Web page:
President Hornswoggle and the Debted HallowsPosted: July 7, 2011 | |
So, you know me. I’m out looking for exactly how bad this debt ‘deal’ is going to austere our economy in to the Great Recession Redux. BostonBoomer has been writing about President Hornswoggle putting Medicare, Medicaid, and Social Security–not even part of the federal budget–on the table. I’ve searched and searched and can’t find the details on the great American Give Away other than a few articles showing a beaming Boehner saying we’re at a 50-50 chance of reaching a deal now. If Boehner is beaming, all but the richest among us should be holding on to our personal liberties and wallets.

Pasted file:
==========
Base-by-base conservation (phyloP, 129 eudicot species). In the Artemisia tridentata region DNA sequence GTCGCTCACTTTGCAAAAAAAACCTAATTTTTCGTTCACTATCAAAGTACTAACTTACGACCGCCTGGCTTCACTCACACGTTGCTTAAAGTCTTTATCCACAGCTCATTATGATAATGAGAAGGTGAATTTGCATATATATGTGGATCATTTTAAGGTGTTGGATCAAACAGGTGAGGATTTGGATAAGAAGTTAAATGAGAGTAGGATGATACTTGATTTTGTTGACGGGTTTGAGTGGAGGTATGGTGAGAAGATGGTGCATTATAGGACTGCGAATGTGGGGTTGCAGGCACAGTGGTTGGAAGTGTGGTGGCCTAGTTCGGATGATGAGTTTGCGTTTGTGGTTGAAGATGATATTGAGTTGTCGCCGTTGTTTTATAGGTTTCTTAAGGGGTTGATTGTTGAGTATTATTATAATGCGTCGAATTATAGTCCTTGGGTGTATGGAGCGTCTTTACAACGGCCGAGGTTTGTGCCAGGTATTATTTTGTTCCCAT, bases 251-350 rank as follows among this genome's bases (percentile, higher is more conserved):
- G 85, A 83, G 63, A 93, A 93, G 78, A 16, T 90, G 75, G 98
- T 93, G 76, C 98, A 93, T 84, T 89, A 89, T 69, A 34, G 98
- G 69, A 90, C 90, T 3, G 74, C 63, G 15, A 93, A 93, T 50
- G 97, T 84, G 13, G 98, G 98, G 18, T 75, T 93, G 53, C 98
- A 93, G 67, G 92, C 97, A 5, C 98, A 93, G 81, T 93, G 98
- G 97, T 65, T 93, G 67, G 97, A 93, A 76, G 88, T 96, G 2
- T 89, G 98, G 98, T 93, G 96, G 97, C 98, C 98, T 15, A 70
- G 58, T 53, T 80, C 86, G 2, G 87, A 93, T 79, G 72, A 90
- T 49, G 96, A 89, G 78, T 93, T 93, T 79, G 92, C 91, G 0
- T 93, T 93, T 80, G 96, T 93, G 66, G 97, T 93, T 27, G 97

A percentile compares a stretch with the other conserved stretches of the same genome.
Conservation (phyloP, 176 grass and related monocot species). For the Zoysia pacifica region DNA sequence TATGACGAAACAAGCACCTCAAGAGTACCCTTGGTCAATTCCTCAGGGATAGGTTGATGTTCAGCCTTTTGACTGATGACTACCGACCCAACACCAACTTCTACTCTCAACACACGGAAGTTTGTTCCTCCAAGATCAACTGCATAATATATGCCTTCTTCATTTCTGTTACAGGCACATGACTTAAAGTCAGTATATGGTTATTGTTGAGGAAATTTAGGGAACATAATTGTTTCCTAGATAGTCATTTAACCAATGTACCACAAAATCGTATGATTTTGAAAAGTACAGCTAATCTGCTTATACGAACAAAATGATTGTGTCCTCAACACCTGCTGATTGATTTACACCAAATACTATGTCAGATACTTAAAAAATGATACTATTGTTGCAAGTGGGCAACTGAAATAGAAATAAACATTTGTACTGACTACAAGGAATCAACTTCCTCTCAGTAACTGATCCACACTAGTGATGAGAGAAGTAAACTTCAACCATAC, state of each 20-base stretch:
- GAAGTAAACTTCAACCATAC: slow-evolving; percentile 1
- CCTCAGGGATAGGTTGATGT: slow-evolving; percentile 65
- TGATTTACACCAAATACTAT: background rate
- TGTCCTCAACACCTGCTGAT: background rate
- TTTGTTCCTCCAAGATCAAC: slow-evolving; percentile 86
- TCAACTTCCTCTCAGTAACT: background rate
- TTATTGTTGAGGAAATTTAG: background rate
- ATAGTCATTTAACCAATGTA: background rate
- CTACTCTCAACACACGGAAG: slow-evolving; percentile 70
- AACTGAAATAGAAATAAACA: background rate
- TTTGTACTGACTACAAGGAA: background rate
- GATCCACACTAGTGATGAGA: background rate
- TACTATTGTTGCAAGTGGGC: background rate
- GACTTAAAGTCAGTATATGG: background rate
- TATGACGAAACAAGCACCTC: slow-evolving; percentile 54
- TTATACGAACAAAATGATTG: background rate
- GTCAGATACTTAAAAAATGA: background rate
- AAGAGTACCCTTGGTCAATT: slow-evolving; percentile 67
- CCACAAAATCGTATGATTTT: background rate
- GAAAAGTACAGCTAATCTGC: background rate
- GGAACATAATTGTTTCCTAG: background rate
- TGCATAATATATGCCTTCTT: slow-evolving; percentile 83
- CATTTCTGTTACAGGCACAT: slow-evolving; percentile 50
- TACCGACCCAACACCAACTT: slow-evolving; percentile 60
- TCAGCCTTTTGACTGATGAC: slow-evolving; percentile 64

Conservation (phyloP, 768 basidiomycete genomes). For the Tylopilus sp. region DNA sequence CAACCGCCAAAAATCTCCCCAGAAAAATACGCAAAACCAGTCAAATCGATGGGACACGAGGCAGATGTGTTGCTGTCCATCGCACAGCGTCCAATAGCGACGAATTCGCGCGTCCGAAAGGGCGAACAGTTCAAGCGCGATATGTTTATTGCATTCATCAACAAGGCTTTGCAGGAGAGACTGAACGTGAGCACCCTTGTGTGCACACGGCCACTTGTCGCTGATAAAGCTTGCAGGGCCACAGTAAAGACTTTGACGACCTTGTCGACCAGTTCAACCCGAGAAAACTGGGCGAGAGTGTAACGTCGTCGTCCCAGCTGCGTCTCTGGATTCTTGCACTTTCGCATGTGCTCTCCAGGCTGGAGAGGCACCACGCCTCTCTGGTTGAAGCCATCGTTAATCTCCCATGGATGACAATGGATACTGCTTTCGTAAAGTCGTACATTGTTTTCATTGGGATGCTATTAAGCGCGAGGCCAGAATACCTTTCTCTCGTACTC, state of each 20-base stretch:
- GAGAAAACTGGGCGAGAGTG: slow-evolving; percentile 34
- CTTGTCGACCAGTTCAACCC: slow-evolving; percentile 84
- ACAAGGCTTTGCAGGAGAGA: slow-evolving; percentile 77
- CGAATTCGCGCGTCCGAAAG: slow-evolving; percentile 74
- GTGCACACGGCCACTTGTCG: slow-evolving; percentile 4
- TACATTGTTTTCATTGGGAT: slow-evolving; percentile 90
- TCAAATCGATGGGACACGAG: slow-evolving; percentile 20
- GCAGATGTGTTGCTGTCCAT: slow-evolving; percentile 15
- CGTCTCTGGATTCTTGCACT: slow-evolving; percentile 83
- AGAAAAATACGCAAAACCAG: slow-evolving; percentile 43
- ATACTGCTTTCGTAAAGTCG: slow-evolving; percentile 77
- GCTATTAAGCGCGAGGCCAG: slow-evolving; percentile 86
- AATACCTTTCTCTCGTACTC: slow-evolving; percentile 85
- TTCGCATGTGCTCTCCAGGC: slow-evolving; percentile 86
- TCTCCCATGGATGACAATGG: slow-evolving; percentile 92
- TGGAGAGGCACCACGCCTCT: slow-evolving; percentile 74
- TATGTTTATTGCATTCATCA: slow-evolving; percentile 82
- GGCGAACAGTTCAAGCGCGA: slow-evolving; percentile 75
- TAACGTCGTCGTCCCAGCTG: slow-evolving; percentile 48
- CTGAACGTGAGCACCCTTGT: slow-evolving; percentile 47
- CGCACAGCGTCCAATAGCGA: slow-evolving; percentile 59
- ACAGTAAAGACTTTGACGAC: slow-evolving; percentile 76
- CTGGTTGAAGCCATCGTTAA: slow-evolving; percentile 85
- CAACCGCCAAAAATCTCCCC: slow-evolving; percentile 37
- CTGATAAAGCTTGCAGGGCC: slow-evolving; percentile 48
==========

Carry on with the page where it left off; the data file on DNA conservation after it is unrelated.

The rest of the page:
We know that the President has caved on a bunch of things during both the HRC negotiations and the extension of the Dubya Tax Breaks for Billionaires pogrom. However, the Democratic leadership was aware of this, grumbled some, and backed his usurpation of responsibility for our future. Imagine my surprise when I watched Chuck Schumer on Andrea Mitchell say that he had no idea about the details of the current deal so he couldn’t really comment on it. The most noticeable detail was his face that said “I’ve got a sick tummy, mommy”. Senator Schumer is on the Senate Committee on Finance that handles all of these things and is supposedly a key person on the budget deal. You would think he would know. But, he doesn’t and neither does any other Democratic Senator or Congressman. It appears the press told them what Obama was handing over to the Republicans.
Senate Democrats reacted angrily Thursday to a report that President Obama has proposed significant cuts to Medicare and Social Security in closed-door talks with GOP leaders.